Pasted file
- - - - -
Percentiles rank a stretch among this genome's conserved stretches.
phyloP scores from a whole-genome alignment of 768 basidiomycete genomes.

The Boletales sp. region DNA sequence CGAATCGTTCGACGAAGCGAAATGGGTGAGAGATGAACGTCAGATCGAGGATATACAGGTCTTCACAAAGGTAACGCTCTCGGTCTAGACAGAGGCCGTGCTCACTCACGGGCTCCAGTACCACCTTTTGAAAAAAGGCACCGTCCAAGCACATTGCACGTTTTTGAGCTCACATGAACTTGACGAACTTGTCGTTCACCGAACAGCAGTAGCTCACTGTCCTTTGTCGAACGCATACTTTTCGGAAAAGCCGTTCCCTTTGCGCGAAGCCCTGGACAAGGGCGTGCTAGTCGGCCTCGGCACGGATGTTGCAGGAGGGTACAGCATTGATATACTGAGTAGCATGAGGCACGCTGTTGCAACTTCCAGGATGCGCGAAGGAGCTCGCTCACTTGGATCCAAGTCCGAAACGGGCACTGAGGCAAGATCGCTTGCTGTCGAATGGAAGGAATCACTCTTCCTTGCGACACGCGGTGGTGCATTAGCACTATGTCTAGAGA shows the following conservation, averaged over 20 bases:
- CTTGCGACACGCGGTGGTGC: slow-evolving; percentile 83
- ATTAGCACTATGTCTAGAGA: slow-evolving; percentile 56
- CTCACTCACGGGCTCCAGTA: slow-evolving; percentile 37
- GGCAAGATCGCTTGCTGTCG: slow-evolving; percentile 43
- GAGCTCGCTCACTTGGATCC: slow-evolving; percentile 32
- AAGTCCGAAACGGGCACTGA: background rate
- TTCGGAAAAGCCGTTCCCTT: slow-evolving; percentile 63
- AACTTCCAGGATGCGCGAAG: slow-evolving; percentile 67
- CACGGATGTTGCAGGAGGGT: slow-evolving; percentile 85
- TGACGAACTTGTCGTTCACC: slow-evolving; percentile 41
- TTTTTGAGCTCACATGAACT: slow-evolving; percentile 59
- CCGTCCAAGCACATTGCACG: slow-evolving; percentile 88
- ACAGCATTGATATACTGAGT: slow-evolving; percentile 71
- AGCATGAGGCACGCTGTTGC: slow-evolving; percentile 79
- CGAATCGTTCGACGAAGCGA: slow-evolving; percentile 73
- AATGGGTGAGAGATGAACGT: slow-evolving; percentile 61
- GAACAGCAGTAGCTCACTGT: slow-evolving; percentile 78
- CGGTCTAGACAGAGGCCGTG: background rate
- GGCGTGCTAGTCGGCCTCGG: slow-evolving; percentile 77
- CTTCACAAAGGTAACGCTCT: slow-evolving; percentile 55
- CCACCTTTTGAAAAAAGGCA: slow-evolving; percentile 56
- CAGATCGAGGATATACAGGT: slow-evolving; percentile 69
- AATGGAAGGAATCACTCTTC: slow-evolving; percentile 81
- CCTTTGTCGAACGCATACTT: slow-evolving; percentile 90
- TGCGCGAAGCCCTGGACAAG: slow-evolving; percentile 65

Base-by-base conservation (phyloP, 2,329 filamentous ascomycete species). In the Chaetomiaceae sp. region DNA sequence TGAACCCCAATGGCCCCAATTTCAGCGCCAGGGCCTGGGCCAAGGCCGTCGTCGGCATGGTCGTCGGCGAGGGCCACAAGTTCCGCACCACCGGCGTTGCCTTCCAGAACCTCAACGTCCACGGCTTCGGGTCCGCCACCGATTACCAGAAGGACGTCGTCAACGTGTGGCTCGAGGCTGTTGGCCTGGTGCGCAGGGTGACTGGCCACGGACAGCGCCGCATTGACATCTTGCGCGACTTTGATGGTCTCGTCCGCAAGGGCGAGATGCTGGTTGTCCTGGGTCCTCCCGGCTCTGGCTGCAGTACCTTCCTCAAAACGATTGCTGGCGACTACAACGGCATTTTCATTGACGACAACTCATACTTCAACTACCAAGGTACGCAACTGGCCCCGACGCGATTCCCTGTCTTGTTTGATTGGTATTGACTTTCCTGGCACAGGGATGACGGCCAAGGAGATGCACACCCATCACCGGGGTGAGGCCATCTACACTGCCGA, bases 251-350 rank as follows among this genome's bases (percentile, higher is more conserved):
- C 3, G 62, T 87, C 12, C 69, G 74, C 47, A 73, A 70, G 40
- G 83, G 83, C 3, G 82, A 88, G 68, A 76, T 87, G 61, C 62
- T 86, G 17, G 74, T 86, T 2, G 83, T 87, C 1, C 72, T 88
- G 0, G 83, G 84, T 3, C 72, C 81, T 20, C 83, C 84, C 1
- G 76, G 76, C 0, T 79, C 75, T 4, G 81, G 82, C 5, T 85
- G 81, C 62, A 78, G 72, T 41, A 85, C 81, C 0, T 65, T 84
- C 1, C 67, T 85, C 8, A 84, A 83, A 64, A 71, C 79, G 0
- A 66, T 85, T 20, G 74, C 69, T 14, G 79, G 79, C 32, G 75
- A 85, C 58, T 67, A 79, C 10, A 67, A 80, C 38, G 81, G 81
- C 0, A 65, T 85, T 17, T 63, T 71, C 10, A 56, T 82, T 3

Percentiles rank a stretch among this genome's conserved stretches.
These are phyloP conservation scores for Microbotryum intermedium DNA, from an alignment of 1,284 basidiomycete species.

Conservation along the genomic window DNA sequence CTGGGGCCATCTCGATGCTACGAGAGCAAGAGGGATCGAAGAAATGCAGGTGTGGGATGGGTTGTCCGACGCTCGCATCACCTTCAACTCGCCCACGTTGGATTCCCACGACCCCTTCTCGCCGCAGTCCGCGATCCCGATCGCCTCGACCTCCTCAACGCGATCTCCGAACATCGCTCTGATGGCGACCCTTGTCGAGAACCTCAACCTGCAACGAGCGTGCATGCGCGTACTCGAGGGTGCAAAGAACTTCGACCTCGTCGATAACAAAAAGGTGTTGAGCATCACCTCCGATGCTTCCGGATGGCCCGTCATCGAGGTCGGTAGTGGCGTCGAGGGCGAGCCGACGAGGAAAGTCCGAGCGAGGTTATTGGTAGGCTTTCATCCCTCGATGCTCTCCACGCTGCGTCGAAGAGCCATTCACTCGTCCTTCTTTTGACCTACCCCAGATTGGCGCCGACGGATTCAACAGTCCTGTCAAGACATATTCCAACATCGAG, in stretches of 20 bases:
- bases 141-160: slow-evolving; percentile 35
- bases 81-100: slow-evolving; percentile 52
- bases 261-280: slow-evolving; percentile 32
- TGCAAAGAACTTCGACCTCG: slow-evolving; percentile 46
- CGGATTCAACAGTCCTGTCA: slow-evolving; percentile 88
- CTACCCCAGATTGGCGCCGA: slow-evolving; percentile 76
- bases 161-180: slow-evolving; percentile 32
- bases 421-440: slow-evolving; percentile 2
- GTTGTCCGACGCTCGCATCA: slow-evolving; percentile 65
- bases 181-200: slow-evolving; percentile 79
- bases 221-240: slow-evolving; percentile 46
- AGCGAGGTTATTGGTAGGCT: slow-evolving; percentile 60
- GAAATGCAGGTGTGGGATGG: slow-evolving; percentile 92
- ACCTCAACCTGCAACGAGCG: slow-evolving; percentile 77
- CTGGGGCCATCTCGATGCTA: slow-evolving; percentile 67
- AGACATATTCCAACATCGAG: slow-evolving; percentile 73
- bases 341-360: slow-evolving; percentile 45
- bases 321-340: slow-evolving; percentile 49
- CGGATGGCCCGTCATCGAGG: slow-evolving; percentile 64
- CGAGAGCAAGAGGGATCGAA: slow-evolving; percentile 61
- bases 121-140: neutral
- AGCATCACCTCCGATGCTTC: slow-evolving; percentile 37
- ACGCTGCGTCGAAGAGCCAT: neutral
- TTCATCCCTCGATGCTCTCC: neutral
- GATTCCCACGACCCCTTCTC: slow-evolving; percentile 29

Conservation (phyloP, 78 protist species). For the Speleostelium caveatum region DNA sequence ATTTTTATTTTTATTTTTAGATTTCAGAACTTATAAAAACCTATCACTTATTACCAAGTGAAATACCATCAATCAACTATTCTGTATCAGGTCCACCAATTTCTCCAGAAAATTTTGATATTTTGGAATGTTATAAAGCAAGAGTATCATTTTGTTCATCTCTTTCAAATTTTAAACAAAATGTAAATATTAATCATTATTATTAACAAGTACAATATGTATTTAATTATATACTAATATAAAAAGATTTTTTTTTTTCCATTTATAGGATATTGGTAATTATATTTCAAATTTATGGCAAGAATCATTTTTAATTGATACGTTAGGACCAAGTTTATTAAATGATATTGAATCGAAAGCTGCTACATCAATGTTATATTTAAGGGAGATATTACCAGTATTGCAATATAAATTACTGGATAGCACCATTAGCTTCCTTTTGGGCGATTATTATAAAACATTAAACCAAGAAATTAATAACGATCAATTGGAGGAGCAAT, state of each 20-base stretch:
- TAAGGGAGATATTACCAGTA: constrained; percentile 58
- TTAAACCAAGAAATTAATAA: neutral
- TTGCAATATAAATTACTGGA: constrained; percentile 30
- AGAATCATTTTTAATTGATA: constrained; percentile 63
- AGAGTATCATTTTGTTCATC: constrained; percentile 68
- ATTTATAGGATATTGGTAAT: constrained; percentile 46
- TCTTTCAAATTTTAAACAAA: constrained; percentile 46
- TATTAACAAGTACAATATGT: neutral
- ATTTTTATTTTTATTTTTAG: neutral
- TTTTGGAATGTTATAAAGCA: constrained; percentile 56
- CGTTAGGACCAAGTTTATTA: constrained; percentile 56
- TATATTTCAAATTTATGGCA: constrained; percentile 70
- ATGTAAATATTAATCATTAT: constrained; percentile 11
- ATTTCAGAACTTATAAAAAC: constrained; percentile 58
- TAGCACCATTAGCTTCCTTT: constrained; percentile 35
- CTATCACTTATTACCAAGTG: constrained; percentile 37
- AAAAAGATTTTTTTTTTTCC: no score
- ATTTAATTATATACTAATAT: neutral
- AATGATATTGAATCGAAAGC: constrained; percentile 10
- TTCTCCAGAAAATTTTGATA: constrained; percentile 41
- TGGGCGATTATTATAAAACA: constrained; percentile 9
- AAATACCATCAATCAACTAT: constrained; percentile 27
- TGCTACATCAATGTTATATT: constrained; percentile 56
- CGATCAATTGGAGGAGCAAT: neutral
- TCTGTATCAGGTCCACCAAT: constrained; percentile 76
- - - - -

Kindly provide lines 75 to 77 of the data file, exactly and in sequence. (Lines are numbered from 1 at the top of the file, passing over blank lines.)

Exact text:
- TCTTTCAAATTTTAAACAAA: constrained; percentile 46
- TATTAACAAGTACAATATGT: neutral
- ATTTTTATTTTTATTTTTAG: neutral